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European Scout and Guide leaders gather in Romania

Salvation Army Scout and Guide leaders from 11 European nations met for training last weekend in Romania.

The Salvation Army in Romania hosted the European Scout and Guide Leaders Network last weekend in Rucăr – a picturesque mountain region 190km north-west of the capital, Bucharest.

Salvation Army representatives from 11 European nations attended the event. ‘Meet, share and learn’ was the theme for this time of teaching, practical training, and fellowship.

“I never imagined I could make a table from rope or meat from egg and oatmeal, but it turns out that everything is possible with the scouts,” said Captain Oleg Samoilenko, a Ukrainian officer serving in Poland. “It has been great to be among old and new friends from different countries and represent the Scouting Ministry of Poland.


Bulgarian Salvos help Ukrainian refugees

The Salvation Army in Bulgaria, though small, is active in supporting Ukrainian refugees who have fled their country to different areas of Bulgaria.

Staff and volunteers distribute food, clothing, blankets, vouchers and other necessities, as well as organise activities for children. The Salvation Army in Norway helps support this ministry, both with donations and the support of volunteers.

Families from different nations enjoyed the prayer, games, food and fellowship on the Day of Prayer for Children.

Ukrainian families were also part of the Day of Prayer for children and young people in the region of Bulgaria. Over 60 people enjoyed a day of fellowship, prayer, games and food.

There are more than 50,000 Ukrainian refugees in Bulgaria. Hundreds of thousands of others have travelled through Bulgaria to reach other countries.


Salvos assist first responders fighting wildfires

The Salvation Army Emergency Disaster Services (EDS) has mobilised to provide food, hydration and emotional and spiritual care to first responders and residents who were displaced or directly impacted by wildfires in the province of Alberta, Canada.

A series of devastating wildfires struck the province last month, leaving behind a trail of destruction and ravaged communities.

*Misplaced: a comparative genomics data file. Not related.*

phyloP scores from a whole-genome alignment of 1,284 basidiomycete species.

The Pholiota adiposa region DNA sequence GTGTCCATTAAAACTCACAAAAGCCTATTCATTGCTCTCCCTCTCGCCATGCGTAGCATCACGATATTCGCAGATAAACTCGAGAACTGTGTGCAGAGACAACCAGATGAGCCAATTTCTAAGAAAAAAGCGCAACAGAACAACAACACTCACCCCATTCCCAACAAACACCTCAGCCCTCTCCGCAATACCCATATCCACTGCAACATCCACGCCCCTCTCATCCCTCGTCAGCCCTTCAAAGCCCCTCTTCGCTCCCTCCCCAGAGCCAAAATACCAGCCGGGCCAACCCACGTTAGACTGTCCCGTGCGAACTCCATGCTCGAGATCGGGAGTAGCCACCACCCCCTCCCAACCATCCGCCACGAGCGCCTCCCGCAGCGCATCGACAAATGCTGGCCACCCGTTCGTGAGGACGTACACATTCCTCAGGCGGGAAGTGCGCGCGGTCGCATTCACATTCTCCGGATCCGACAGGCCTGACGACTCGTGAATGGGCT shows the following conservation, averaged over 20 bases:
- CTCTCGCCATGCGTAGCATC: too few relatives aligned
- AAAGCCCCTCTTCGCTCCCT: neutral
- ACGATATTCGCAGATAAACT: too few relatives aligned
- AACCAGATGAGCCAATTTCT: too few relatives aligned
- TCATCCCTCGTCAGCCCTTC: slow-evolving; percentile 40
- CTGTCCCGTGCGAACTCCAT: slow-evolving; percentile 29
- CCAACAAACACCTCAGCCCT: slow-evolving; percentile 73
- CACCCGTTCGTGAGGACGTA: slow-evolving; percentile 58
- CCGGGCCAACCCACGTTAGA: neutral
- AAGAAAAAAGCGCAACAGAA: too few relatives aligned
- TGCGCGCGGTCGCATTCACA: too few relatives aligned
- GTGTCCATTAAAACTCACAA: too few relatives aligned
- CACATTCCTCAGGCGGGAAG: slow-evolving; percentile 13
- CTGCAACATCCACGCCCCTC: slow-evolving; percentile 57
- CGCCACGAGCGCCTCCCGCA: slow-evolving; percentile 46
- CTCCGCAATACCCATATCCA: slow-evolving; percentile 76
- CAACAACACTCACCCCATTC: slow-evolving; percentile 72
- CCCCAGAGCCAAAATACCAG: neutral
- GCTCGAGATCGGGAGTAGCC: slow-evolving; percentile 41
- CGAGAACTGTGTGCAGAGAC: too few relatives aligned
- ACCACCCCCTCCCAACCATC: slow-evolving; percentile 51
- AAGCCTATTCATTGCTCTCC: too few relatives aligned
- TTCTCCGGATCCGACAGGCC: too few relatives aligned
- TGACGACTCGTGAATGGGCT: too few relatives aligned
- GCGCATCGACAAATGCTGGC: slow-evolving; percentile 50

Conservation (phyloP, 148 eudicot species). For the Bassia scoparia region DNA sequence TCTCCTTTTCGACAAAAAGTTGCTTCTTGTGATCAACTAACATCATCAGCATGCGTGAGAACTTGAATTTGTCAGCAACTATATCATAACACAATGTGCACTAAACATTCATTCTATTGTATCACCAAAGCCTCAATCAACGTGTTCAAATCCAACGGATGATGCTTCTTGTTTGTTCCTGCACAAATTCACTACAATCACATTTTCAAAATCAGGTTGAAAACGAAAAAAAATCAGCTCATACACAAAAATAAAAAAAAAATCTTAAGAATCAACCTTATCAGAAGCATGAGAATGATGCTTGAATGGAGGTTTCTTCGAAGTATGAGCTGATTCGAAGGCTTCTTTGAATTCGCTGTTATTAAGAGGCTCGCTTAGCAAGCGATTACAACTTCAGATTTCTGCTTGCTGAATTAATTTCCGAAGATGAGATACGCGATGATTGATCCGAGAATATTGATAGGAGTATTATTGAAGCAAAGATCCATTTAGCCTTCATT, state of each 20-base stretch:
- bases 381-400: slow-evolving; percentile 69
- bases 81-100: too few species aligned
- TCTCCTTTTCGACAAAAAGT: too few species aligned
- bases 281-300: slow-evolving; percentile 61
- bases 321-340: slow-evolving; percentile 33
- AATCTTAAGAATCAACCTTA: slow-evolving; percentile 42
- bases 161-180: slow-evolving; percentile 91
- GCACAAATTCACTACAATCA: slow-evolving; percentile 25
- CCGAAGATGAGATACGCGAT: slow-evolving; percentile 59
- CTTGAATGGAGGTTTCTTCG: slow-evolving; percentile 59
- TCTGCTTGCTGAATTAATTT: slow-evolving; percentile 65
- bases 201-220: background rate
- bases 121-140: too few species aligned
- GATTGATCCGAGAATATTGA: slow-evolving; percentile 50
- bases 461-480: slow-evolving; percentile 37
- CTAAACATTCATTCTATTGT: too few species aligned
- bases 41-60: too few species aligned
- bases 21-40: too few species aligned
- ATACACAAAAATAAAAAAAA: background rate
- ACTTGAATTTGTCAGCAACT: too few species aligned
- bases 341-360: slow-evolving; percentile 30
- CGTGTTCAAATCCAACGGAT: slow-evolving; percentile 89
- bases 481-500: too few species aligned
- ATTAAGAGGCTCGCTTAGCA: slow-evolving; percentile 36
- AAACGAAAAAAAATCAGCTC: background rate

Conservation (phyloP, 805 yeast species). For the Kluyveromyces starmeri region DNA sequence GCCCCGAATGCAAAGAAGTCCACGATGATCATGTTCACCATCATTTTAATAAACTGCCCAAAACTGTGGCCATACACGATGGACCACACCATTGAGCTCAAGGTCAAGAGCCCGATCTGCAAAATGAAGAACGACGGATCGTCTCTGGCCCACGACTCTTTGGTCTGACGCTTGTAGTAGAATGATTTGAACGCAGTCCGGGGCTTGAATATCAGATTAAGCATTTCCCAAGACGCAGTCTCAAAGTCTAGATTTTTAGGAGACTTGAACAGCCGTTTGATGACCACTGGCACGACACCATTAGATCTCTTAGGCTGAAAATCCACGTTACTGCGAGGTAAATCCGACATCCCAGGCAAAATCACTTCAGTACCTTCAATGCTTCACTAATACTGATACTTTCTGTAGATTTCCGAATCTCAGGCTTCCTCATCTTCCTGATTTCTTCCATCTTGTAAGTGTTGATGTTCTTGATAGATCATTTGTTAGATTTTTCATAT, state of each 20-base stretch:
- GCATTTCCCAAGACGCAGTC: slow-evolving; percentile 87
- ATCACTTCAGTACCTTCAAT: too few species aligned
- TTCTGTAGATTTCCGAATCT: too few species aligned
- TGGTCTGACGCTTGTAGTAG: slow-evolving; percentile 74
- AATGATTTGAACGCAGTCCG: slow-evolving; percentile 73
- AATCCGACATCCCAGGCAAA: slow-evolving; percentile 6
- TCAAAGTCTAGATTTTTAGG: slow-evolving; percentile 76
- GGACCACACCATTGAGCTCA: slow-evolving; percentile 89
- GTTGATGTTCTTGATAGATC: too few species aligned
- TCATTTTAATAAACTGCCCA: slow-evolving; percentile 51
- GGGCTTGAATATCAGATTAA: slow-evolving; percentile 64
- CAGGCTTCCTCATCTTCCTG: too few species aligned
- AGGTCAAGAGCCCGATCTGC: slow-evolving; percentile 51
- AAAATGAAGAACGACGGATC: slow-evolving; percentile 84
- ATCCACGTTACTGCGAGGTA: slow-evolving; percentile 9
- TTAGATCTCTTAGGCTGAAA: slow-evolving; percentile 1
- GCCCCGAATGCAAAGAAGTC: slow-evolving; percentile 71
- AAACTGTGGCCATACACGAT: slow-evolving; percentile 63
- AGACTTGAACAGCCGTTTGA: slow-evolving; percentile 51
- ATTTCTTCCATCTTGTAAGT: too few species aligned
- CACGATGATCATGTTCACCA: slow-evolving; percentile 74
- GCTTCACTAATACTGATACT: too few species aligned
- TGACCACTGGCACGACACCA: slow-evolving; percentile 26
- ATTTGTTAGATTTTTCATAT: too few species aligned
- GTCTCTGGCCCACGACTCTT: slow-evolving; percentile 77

“Our mobile canteens have been a familiar site on the front lines since 9 May,” says Major Ben Lippers, divisional EDS director for Alberta and Northern Territories. "For some, we are the only source of food. Our assistance takes worry away."

Canadian Emergency teams have been serving first responders and impacted communities after recent wildfires in Alberta.

Included in the EDS personnel are some who The Salvation Army has supported through their substance use recovery program in Edmonton.

“During our 18 months rehabilitation program we teach about nutrition, food handling and safety, and how to cook. Now people who have learned to take better care of themselves are sharing their skills in northern Alberta. Now that’s success.”

As Alberta continues to rebuild in the aftermath of the fires, The Salvation Army remains committed to serving those in need.

“Helping people during times of hardship is what the Army is all about,” says Major Lippers.


Baby Box partnership formed in Solomon Islands

The Salvation Army was grateful to receive an invitation from Archbishop Chris Cardone, archbishop and metropolitan of the Archdiocese of Honiara, to attend the launch of the Catholic Church Baby Box. The Salvation Army Home League and Junior Miss programs will be taking an active part in supporting this ministry.

“Access to this Baby Box in Honiara, capital of the Solomon Islands, is a last resort for women to leave their unwanted baby anonymously and safely, when there are no other options,” explained Australian officer, Major Robert Evans, District Officer for the Solomon Islands.

The Salvation Army joined representatives of other churches at the launch of the Baby Box program.

“There has been a sad increase in babies being dumped in rivers, at beaches and the rubbish tip in Honiara. Unplanned pregnancies are a cultural taboo, and there is a severe lack of community and government support for these young mums.”

The Sisters who are responsible for the Baby Box will take care of the infants until a suitable family can be found to adopt the child. The Baby Box received its first child on 25 February, long before its official launch, highlighting the need for this service.

Other churches have a role to play in supporting this ministry by donating baby supplies, educating girls AND boys, and breaking cultural taboos by finding better ways of supporting women during an unplanned pregnancy.

Representatives from the Catholic Church, Anglican Church of Melanesia, The Salvation Army, Pacific Churches Council, and a nurse and administrator from the National Referral Hospital attended the launch.

The Solomon Islands are part of the Papua New Guinea and Solomon Islands Territory.

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